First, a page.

Campaign Disclosures Show the Value of Small Donations
It’s bad news for Bush, but great news for the likes of Carson.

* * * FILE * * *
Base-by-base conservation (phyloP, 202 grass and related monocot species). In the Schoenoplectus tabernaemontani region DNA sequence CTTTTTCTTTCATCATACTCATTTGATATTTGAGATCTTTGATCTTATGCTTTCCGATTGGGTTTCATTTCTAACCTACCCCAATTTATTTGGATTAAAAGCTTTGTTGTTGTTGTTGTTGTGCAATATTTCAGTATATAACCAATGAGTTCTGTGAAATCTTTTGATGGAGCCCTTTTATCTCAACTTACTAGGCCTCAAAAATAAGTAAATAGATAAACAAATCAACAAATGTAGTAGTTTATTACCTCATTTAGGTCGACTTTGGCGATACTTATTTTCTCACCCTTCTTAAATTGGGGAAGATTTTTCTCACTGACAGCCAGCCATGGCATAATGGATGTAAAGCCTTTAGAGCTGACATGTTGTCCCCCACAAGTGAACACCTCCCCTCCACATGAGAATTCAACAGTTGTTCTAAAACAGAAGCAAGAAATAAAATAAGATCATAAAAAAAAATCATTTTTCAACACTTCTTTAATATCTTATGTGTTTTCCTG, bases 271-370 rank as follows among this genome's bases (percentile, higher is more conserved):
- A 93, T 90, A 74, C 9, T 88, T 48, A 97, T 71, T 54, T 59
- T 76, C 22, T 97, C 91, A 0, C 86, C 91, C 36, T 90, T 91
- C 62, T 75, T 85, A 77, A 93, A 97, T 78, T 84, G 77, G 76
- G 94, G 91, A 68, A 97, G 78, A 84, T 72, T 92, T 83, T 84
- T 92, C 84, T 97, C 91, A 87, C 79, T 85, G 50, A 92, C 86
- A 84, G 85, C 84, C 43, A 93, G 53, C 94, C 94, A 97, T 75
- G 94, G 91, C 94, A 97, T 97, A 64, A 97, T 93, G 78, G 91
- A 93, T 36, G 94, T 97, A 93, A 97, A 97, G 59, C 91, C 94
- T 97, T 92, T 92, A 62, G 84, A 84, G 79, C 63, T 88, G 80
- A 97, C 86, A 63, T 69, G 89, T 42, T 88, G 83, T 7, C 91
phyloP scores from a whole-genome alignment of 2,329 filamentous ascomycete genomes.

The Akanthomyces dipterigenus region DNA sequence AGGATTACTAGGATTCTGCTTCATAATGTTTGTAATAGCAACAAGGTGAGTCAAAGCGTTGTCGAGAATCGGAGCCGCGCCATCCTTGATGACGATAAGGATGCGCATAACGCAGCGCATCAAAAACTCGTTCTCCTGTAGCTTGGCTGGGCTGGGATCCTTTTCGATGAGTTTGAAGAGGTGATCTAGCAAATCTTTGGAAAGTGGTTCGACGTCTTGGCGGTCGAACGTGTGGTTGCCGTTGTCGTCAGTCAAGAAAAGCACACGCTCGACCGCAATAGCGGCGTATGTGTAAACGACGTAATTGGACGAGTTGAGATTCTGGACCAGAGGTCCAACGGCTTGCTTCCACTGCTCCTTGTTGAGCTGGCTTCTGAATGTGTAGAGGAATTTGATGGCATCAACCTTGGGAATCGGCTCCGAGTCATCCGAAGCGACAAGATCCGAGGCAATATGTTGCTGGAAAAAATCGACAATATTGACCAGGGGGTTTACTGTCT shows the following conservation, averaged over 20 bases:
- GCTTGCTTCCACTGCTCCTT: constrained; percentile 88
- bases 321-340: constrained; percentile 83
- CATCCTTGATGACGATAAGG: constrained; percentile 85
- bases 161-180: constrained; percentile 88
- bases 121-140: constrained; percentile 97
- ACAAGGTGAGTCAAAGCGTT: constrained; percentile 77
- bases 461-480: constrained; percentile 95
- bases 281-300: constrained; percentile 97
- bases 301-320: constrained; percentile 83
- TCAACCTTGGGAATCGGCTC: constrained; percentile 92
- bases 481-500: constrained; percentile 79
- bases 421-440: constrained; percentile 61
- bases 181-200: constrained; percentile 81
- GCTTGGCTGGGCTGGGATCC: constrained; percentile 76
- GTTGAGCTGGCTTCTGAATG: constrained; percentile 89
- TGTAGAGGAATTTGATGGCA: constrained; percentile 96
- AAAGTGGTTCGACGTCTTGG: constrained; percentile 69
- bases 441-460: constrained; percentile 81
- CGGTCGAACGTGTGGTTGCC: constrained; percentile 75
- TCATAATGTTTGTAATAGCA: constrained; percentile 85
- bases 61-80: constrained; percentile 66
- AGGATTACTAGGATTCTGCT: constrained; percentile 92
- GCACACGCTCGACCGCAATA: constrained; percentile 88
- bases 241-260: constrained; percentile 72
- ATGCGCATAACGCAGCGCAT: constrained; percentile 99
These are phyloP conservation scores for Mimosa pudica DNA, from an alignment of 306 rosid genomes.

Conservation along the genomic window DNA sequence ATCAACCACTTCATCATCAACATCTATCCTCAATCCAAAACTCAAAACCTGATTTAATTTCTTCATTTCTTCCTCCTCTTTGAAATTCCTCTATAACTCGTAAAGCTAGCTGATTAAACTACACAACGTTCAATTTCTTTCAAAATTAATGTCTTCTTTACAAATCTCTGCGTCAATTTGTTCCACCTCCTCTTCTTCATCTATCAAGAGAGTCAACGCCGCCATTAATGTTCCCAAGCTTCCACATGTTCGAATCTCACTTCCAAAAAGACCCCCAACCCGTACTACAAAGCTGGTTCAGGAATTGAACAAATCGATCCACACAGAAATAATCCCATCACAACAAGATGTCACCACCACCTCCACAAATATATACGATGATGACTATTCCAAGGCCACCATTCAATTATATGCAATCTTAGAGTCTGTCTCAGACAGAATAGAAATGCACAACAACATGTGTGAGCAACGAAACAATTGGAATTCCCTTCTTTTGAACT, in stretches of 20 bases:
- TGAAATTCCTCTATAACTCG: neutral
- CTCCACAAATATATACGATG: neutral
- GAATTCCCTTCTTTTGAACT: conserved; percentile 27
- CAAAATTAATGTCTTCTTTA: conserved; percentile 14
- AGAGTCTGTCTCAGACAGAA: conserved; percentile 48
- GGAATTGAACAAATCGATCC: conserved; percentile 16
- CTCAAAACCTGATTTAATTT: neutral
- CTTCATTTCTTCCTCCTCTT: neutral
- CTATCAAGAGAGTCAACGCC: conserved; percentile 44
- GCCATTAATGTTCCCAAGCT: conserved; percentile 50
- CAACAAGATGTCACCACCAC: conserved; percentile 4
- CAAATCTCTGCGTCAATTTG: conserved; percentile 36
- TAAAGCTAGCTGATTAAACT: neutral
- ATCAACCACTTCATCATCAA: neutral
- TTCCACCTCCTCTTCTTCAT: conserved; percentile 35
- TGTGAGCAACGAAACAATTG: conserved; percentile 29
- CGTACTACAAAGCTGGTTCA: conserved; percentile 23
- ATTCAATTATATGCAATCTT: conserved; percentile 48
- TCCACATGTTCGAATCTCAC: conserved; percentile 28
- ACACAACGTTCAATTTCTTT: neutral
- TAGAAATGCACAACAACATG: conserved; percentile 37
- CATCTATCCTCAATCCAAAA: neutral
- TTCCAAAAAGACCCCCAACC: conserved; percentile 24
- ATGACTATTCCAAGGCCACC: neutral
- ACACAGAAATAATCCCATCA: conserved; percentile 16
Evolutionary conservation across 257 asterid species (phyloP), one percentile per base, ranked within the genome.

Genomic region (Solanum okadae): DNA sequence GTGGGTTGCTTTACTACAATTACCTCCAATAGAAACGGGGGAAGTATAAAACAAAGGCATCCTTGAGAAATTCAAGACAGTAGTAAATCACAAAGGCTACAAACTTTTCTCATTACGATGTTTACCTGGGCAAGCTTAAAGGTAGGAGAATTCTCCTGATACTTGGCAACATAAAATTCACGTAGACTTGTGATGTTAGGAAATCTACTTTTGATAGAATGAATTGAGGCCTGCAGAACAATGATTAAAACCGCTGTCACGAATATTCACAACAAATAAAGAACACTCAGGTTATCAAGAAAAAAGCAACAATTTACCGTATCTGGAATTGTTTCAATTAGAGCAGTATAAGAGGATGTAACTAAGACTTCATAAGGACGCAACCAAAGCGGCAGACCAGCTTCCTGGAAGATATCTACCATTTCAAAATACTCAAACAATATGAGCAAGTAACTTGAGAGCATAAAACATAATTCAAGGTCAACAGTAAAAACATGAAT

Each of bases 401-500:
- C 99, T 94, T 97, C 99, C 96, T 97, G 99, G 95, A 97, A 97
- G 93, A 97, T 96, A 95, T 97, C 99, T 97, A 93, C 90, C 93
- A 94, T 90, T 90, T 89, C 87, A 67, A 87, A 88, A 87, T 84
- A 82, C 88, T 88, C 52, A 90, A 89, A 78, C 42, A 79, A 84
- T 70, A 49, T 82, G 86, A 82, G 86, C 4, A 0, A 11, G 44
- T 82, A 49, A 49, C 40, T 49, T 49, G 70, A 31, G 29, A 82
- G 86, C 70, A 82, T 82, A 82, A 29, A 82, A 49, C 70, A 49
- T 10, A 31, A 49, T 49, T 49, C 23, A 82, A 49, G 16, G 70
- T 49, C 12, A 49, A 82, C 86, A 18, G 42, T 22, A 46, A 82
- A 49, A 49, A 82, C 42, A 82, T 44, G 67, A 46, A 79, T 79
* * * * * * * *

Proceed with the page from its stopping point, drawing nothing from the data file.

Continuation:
The presidential candidates’ campaign disclosures for the third quarter are in, and the results show a stark difference between how Democrats and Republicans run their campaigns. Unlike Republicans, Democrat candidates did not draw their lifeblood through big donors and Super PACs and instead raised millions in individual donations, many coming from small contributions. The Democrats’ fundraising boon is because there are fewer candidates in their field and because they are not running against that energy-suck Trump. Those small contributions are important, as it indicates a voter so excited about a candidate that they’re willing to invest. Matthew Dowd, a Republican strategist, told The Washington Post, “You could have this big super PAC, but if you have limited momentum and limited money to keep the campaign going, it’s like the guy at the top of Mount Everest with two broken legs and an extra oxygen tank. You’re living longer, but you’re not going anywhere.” That’s bad news for the likes of Jeb Bush, whose campaign is mostly funded through the Bush Dynasty money machine. But it’s great news for the likes of Ben Carson, whose campaign raised $20 million but pulled from one megadonor, One Vote, for $100,000. Democrat candidates raise more because Democrat voters put their hope in candidates. Republican voters are sick and tired of everybody — or at least anyone considered an “insider” — and are not opening up their wallets. The GOP counts on outside groups that espouse values instead of people, which is why Democrats hate those groups so much.
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